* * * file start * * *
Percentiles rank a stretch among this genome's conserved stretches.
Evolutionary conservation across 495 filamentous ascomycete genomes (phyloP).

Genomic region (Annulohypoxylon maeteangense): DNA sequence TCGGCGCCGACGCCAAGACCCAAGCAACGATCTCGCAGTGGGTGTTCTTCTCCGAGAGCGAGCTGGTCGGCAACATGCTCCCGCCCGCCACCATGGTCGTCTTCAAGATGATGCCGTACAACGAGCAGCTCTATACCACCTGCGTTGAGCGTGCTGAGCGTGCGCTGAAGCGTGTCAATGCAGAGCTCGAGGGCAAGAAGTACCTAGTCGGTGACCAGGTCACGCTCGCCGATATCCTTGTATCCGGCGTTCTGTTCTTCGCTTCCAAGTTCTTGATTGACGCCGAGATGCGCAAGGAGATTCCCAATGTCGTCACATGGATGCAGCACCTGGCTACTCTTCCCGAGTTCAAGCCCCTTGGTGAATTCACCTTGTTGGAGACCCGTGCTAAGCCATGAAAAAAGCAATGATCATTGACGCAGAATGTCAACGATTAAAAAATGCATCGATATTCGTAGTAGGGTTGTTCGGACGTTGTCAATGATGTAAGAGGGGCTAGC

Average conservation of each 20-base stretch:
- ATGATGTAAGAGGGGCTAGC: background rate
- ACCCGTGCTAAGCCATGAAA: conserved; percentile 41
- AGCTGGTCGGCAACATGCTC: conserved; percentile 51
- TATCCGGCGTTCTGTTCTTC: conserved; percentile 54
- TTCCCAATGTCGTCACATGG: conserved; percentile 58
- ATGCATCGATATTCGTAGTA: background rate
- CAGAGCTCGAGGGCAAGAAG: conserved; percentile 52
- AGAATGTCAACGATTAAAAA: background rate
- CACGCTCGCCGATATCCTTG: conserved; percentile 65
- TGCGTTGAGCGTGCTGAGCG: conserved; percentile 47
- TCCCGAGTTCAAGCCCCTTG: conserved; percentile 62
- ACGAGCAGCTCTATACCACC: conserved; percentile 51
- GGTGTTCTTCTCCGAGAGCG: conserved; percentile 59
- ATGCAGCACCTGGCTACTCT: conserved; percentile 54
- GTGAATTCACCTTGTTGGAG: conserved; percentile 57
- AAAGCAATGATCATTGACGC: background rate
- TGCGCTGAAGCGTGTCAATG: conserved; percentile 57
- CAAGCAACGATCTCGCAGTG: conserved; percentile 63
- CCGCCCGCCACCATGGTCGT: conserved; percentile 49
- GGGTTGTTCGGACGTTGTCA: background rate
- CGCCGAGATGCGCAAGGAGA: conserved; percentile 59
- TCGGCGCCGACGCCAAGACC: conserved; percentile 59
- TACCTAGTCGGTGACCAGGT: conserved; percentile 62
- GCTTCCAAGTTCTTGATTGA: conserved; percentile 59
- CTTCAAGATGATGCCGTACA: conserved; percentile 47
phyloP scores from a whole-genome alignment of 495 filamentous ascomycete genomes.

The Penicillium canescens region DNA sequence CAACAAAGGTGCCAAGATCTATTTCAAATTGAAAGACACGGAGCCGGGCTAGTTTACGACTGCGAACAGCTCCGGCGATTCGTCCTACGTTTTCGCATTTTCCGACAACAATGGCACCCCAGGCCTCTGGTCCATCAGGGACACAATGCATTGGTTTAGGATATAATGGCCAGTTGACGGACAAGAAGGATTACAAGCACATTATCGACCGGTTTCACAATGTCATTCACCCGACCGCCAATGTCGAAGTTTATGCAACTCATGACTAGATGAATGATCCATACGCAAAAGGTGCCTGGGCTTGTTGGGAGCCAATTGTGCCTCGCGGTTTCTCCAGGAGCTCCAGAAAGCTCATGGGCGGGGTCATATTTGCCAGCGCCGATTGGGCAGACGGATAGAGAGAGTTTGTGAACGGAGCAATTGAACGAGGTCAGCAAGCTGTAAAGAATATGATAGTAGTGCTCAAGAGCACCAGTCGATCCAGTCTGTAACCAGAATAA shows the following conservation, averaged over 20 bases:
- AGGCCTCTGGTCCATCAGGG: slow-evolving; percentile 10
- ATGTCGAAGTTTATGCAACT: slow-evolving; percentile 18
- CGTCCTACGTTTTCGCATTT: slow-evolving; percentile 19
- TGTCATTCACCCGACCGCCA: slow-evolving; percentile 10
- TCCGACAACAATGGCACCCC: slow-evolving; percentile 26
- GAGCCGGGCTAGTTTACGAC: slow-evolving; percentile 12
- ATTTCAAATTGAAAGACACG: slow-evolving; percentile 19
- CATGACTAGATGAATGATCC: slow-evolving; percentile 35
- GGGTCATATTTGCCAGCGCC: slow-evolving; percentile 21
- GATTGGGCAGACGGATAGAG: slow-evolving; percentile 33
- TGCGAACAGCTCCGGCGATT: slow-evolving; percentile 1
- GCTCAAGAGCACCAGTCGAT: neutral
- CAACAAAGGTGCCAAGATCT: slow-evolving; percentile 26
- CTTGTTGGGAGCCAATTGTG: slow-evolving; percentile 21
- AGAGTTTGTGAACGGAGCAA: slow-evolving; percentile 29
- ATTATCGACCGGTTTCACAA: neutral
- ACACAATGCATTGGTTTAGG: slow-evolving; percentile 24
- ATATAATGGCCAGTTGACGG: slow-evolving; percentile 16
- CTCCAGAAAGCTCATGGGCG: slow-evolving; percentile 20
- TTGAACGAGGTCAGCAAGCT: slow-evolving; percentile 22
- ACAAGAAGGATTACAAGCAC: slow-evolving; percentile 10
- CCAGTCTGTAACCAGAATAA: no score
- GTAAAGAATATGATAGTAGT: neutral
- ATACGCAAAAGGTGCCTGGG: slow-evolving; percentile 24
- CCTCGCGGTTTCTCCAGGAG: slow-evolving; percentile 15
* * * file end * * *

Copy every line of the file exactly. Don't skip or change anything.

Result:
Percentiles rank a stretch among this genome's conserved stretches.
Evolutionary conservation across 495 filamentous ascomycete genomes (phyloP).

Genomic region (Annulohypoxylon maeteangense): DNA sequence TCGGCGCCGACGCCAAGACCCAAGCAACGATCTCGCAGTGGGTGTTCTTCTCCGAGAGCGAGCTGGTCGGCAACATGCTCCCGCCCGCCACCATGGTCGTCTTCAAGATGATGCCGTACAACGAGCAGCTCTATACCACCTGCGTTGAGCGTGCTGAGCGTGCGCTGAAGCGTGTCAATGCAGAGCTCGAGGGCAAGAAGTACCTAGTCGGTGACCAGGTCACGCTCGCCGATATCCTTGTATCCGGCGTTCTGTTCTTCGCTTCCAAGTTCTTGATTGACGCCGAGATGCGCAAGGAGATTCCCAATGTCGTCACATGGATGCAGCACCTGGCTACTCTTCCCGAGTTCAAGCCCCTTGGTGAATTCACCTTGTTGGAGACCCGTGCTAAGCCATGAAAAAAGCAATGATCATTGACGCAGAATGTCAACGATTAAAAAATGCATCGATATTCGTAGTAGGGTTGTTCGGACGTTGTCAATGATGTAAGAGGGGCTAGC

Average conservation of each 20-base stretch:
- ATGATGTAAGAGGGGCTAGC: background rate
- ACCCGTGCTAAGCCATGAAA: conserved; percentile 41
- AGCTGGTCGGCAACATGCTC: conserved; percentile 51
- TATCCGGCGTTCTGTTCTTC: conserved; percentile 54
- TTCCCAATGTCGTCACATGG: conserved; percentile 58
- ATGCATCGATATTCGTAGTA: background rate
- CAGAGCTCGAGGGCAAGAAG: conserved; percentile 52
- AGAATGTCAACGATTAAAAA: background rate
- CACGCTCGCCGATATCCTTG: conserved; percentile 65
- TGCGTTGAGCGTGCTGAGCG: conserved; percentile 47
- TCCCGAGTTCAAGCCCCTTG: conserved; percentile 62
- ACGAGCAGCTCTATACCACC: conserved; percentile 51
- GGTGTTCTTCTCCGAGAGCG: conserved; percentile 59
- ATGCAGCACCTGGCTACTCT: conserved; percentile 54
- GTGAATTCACCTTGTTGGAG: conserved; percentile 57
- AAAGCAATGATCATTGACGC: background rate
- TGCGCTGAAGCGTGTCAATG: conserved; percentile 57
- CAAGCAACGATCTCGCAGTG: conserved; percentile 63
- CCGCCCGCCACCATGGTCGT: conserved; percentile 49
- GGGTTGTTCGGACGTTGTCA: background rate
- CGCCGAGATGCGCAAGGAGA: conserved; percentile 59
- TCGGCGCCGACGCCAAGACC: conserved; percentile 59
- TACCTAGTCGGTGACCAGGT: conserved; percentile 62
- GCTTCCAAGTTCTTGATTGA: conserved; percentile 59
- CTTCAAGATGATGCCGTACA: conserved; percentile 47
phyloP scores from a whole-genome alignment of 495 filamentous ascomycete genomes.

The Penicillium canescens region DNA sequence CAACAAAGGTGCCAAGATCTATTTCAAATTGAAAGACACGGAGCCGGGCTAGTTTACGACTGCGAACAGCTCCGGCGATTCGTCCTACGTTTTCGCATTTTCCGACAACAATGGCACCCCAGGCCTCTGGTCCATCAGGGACACAATGCATTGGTTTAGGATATAATGGCCAGTTGACGGACAAGAAGGATTACAAGCACATTATCGACCGGTTTCACAATGTCATTCACCCGACCGCCAATGTCGAAGTTTATGCAACTCATGACTAGATGAATGATCCATACGCAAAAGGTGCCTGGGCTTGTTGGGAGCCAATTGTGCCTCGCGGTTTCTCCAGGAGCTCCAGAAAGCTCATGGGCGGGGTCATATTTGCCAGCGCCGATTGGGCAGACGGATAGAGAGAGTTTGTGAACGGAGCAATTGAACGAGGTCAGCAAGCTGTAAAGAATATGATAGTAGTGCTCAAGAGCACCAGTCGATCCAGTCTGTAACCAGAATAA shows the following conservation, averaged over 20 bases:
- AGGCCTCTGGTCCATCAGGG: slow-evolving; percentile 10
- ATGTCGAAGTTTATGCAACT: slow-evolving; percentile 18
- CGTCCTACGTTTTCGCATTT: slow-evolving; percentile 19
- TGTCATTCACCCGACCGCCA: slow-evolving; percentile 10
- TCCGACAACAATGGCACCCC: slow-evolving; percentile 26
- GAGCCGGGCTAGTTTACGAC: slow-evolving; percentile 12
- ATTTCAAATTGAAAGACACG: slow-evolving; percentile 19
- CATGACTAGATGAATGATCC: slow-evolving; percentile 35
- GGGTCATATTTGCCAGCGCC: slow-evolving; percentile 21
- GATTGGGCAGACGGATAGAG: slow-evolving; percentile 33
- TGCGAACAGCTCCGGCGATT: slow-evolving; percentile 1
- GCTCAAGAGCACCAGTCGAT: neutral
- CAACAAAGGTGCCAAGATCT: slow-evolving; percentile 26
- CTTGTTGGGAGCCAATTGTG: slow-evolving; percentile 21
- AGAGTTTGTGAACGGAGCAA: slow-evolving; percentile 29
- ATTATCGACCGGTTTCACAA: neutral
- ACACAATGCATTGGTTTAGG: slow-evolving; percentile 24
- ATATAATGGCCAGTTGACGG: slow-evolving; percentile 16
- CTCCAGAAAGCTCATGGGCG: slow-evolving; percentile 20
- TTGAACGAGGTCAGCAAGCT: slow-evolving; percentile 22
- ACAAGAAGGATTACAAGCAC: slow-evolving; percentile 10
- CCAGTCTGTAACCAGAATAA: no score
- GTAAAGAATATGATAGTAGT: neutral
- ATACGCAAAAGGTGCCTGGG: slow-evolving; percentile 24
- CCTCGCGGTTTCTCCAGGAG: slow-evolving; percentile 15